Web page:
In the first week, between 60 and 70 food deliveries were made. This past week, 240 more went out Thursday and an additional 40 or so on Friday, and the list of those signing up to receive or to deliver continued to grow.
“I had an amazing phone call when I needed it the most,” said a recipient named Joy. She told me she had just suffered a financial setback when, out of the blue, the phone rings and it’s someone asking if she could use a food delivery, no charge. “It’s just a horrible thing that’s going on in the world and it’s a beautiful thing to see people helping in so many ways.”
Thirteen-year LAPD Officer Anthony Lopez was one of four cops — along with Piamonte, Kirk Barnes and Marty Pacheco — who retrieved and delivered food Thursday. Lopez said crime was down during the stay-at-home order, so officers have more time on their hands than usual.
“People are very grateful because they love the fact that the police are coming out,” Lopez said. “And we love it because we’re helping our communities.”
At Hollywood Schoolhouse, a stream of masked-and-gloved volunteers braved the rain as they dropped by to grab and deliver groceries. Min Kim and her cousin, Soo Kim, who was with her daughter, Dylan, packed dozens of boxes and bags into their cars. Soo said her cousin knew about the deliveries and recruited her, and she didn’t hesitate.
“You have people who are in need,” Soo Kim said, telling me she had considered the risk involved but decided it was no riskier than going to the supermarket.
The county began offering food deliveries to homebound seniors a few days ago, but recipients have to pay in advance. Abramson said his group’s focus will remain on needy recipients, but so far income information isn’t being requested of them.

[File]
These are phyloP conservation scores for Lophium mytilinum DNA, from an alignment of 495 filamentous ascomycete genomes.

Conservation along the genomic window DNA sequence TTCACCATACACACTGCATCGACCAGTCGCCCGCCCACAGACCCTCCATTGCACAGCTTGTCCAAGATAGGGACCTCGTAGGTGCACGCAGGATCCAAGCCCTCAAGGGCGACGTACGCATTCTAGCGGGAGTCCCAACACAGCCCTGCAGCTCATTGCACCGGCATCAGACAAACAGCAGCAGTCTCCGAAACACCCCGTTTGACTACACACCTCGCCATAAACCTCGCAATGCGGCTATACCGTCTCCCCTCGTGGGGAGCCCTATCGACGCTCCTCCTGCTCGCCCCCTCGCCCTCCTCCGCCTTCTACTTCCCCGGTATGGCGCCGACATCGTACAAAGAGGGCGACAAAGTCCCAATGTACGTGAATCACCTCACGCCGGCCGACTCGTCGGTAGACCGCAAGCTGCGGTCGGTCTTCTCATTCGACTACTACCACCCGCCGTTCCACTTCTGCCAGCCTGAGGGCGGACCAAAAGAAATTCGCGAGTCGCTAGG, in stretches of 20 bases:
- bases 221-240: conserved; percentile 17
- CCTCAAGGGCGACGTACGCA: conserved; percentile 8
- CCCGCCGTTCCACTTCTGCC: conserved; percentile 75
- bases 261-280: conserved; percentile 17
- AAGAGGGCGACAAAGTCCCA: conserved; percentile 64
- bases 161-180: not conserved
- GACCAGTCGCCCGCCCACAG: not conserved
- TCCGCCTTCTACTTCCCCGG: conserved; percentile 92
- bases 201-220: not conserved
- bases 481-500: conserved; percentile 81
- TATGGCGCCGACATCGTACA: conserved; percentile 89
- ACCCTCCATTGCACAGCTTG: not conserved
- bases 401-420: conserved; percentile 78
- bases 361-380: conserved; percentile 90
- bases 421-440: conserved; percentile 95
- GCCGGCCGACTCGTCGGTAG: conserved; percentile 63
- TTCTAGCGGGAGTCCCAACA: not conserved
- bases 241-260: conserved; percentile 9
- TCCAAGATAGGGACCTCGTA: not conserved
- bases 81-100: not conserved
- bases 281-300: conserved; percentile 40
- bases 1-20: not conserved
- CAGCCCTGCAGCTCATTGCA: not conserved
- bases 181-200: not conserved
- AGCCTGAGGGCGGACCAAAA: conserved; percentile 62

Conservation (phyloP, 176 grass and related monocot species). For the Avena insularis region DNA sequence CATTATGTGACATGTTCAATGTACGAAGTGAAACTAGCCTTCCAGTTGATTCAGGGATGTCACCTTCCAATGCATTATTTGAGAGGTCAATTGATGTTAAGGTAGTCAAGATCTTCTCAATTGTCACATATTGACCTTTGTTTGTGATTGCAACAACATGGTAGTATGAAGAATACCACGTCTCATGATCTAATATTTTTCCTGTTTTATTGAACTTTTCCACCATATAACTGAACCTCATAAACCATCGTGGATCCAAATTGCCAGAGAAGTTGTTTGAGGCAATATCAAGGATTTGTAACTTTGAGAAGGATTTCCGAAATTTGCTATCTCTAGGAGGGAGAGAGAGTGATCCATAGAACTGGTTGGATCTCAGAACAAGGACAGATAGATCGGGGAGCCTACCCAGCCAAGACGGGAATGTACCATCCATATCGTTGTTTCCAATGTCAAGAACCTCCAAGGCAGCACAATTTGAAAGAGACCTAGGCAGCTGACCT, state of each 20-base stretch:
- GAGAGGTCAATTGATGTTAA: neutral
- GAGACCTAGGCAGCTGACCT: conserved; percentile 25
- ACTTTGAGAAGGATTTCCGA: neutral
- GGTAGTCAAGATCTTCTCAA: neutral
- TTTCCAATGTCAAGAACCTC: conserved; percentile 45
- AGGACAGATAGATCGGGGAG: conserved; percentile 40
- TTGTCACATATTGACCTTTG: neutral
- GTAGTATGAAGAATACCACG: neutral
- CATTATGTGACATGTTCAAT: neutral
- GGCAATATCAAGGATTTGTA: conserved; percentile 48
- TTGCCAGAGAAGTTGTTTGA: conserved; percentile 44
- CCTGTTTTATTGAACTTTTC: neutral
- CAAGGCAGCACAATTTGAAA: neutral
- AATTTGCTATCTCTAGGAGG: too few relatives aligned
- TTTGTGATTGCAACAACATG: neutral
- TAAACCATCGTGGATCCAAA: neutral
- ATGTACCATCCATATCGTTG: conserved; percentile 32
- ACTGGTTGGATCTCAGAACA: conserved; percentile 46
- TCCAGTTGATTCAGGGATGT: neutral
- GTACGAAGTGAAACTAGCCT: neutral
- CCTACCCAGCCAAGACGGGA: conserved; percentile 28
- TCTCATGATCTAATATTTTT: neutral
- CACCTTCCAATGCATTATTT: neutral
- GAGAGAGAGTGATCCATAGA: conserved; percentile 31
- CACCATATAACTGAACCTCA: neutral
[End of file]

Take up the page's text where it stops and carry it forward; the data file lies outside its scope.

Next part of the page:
“My impression is that a very sizable number of them are truly needy, and almost everyone is scared to go out,” he said.
Among the people reached by phone, Abramson said, several turned out to be homeless, including two men who live in a car, both of them with AIDS.
“The only reason we’ve been able to do this so quickly is that we were able to throw a lot of the rules out the window,” Wehbe said. “We’re not acting as a neighborhood council; we’re acting as a COVID-19 response team.”
There’s still collaboration, but not the usual rules of governance.
“If you had to wait to have a meeting approved, we’d be whistling Dixie right now. Sometimes in an emergency, you have to say, ‘You know what, let’s get out there together and make a difference,’” Wehbe said. “I’m very proud, and it brings tears to my eyes.”
It’s not clear how long the crusaders will be able to sustain such a massive undertaking, but Abramson said other neighborhood groups in the city have reached out for advice on setting up the same infrastructure. And he thinks there’s a lesson in how government, neighborhood groups and individuals can work together more efficiently in the future to identify and address community needs.
And the Hollywood model isn’t the only way people are trying to make a difference in tough times.
Friends of West L.A., which bought hundreds of towels for homeless people who were relocated to rec centers, is now gathering and delivering meals to UCLA’s emergency room staff and to police and firefighters, a mission to help both struggling restaurants and first responders. On Thursday the cargo was short rib tacos, restaurants were on board and donations were rolling in.
And there are hundreds more examples of people stepping up.
As for Abramson and the Hollywood effort he helped launch, he feels grateful to be doing what he’s doing. “I’m absurdly privileged to get paid to stare into space,” said Abramson, a fellow with the Carnegie Observatories. “Now I get to take off from my staring-at-space duties and think about more terrestrial matters…. This is my job right now.”